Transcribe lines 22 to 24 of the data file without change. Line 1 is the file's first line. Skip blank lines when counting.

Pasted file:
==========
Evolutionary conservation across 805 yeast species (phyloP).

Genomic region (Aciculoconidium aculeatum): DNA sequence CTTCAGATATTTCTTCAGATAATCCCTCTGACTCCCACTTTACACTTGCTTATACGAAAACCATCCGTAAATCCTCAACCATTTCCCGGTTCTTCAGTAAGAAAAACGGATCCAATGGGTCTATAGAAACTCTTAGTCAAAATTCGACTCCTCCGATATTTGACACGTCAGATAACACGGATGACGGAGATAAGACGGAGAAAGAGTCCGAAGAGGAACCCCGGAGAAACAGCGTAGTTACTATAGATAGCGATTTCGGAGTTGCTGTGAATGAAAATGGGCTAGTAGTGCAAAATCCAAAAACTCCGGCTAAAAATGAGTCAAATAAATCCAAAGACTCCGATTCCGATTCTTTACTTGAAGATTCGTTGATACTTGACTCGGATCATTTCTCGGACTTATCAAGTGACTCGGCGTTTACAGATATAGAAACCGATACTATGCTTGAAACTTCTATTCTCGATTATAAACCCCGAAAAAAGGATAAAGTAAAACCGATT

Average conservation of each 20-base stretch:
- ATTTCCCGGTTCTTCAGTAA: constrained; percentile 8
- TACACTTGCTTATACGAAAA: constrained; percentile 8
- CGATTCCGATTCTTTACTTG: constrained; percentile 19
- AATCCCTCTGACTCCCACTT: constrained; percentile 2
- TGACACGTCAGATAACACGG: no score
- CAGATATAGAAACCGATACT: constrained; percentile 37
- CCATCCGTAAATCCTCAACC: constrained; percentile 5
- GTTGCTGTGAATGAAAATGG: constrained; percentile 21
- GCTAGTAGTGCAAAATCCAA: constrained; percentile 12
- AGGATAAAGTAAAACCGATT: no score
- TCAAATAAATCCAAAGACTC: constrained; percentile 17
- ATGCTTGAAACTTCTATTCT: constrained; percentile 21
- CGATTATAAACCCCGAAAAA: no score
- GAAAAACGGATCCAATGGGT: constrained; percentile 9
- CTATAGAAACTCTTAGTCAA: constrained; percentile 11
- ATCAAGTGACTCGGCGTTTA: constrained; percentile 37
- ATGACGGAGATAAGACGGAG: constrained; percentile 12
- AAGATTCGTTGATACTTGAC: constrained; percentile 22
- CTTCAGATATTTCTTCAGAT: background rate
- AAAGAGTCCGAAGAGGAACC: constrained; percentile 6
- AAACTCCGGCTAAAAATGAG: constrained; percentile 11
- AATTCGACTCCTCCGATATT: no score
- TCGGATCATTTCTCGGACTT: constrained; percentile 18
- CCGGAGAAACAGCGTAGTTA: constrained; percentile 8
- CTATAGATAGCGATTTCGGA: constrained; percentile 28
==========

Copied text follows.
- CTTCAGATATTTCTTCAGAT: background rate
- AAAGAGTCCGAAGAGGAACC: constrained; percentile 6
- AAACTCCGGCTAAAAATGAG: constrained; percentile 11